BBC World reached approximately 38.5 lakh viewers in its first series which ran from August 2003 to March 2004. 43 per cent of the viewers were between 15 to 34 years and 20 per cent were between 15 to 24 years of age. Basically close to half the audience was below the age of 34.

University Challenge helped to bring younger viewers to the channel. Programmes like University Challenge, Wheels, Click Online are looked upon as being educational and informative and drive viewership among those with a thirst for knowledge.

Across studies we find that the BBC World attracts more students when compared to any other news channel. The recent TGI profiles BBC World's audience as being 18.3 per cent students, while NDTV 24x7 has 17.8 per cent, Aaj Tak has 15.2 per cent while CNBC is way behind at 10.8 per cent. Students constitute 15 per cent of the total TGI 2003 universe of SEC ABC 15 to 55 years C&S.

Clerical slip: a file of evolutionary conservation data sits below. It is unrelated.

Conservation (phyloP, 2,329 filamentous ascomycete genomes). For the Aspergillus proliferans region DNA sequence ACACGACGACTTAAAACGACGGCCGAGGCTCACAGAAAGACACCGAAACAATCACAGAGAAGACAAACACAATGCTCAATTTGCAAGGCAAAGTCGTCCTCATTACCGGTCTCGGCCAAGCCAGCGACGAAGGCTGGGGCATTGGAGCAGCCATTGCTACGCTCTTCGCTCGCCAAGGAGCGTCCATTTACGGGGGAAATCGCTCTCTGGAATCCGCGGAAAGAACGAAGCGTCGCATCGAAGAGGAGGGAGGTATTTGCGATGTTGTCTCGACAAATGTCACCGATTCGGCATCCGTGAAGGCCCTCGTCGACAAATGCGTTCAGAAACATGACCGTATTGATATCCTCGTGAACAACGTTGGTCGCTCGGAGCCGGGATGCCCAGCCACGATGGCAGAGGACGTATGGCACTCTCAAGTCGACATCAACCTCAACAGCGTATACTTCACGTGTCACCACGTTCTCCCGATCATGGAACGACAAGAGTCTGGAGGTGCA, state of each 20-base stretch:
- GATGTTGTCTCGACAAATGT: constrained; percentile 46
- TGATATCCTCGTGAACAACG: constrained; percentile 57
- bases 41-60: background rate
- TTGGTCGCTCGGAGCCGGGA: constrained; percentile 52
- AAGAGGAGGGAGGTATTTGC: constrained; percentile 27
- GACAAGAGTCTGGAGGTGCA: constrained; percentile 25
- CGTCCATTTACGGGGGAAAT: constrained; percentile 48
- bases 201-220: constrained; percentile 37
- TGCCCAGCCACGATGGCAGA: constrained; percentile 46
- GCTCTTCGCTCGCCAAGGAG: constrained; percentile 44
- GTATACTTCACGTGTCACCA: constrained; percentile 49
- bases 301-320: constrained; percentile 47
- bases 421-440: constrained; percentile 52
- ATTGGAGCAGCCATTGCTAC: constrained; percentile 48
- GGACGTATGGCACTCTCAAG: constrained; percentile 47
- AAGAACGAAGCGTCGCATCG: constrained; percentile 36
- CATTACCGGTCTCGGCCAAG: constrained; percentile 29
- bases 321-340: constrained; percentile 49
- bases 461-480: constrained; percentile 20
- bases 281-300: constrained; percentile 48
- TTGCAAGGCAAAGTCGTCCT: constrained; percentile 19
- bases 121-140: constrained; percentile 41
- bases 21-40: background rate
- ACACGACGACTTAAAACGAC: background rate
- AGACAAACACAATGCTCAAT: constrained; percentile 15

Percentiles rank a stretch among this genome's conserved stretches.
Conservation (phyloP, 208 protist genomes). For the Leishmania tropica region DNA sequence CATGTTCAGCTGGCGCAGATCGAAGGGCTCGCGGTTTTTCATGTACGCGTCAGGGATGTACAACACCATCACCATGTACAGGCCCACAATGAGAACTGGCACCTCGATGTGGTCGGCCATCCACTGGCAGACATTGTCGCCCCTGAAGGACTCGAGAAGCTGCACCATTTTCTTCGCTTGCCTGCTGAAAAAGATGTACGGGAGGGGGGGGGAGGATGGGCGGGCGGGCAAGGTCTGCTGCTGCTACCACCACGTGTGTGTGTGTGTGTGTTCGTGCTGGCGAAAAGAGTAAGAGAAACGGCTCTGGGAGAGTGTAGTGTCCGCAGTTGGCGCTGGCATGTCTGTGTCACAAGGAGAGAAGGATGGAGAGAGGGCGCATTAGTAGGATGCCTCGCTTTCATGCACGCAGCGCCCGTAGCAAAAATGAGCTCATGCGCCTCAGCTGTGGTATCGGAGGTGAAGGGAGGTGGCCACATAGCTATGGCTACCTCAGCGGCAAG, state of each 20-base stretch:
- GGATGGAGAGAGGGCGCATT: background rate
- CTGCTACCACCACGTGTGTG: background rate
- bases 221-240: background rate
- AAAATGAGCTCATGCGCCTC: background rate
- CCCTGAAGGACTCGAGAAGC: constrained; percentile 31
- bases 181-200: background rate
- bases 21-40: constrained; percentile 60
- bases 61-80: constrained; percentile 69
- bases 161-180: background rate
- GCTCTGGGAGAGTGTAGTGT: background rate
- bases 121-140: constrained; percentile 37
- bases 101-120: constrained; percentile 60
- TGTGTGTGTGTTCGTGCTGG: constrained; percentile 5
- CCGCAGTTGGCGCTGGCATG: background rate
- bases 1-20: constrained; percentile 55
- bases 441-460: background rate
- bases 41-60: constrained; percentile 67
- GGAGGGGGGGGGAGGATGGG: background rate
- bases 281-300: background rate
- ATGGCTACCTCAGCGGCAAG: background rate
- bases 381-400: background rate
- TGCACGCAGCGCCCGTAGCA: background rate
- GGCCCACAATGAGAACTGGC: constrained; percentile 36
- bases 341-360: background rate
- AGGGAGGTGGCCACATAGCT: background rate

"While our shows are entertaining they are not entertainment shows. We have shows that while not specifically targeted at the youth nevertheless hold relevance"

Are there any other youth oriented shows in the pipeline?

A recently launched show Bollywood Bosses while not specifically targeted at the youth definitely entertains them as it will everybody else.

We have just started Business Bites where you have two CEOs from one industry engaging in discussion on issues. Now you might think that this would mainly be of interest to the corporate types. Keep in mind though that these CEOs are role models of today's youth. They want to become like those CEOs when they are older. Therefore the show would be aspirational in nature.

We are a niche channel not a mass one. While our shows are entertaining they are not entertainment shows. We have shows that while not specifically targeted at the youth nevertheless hold relevance. The above mentioned Business Bites is an example.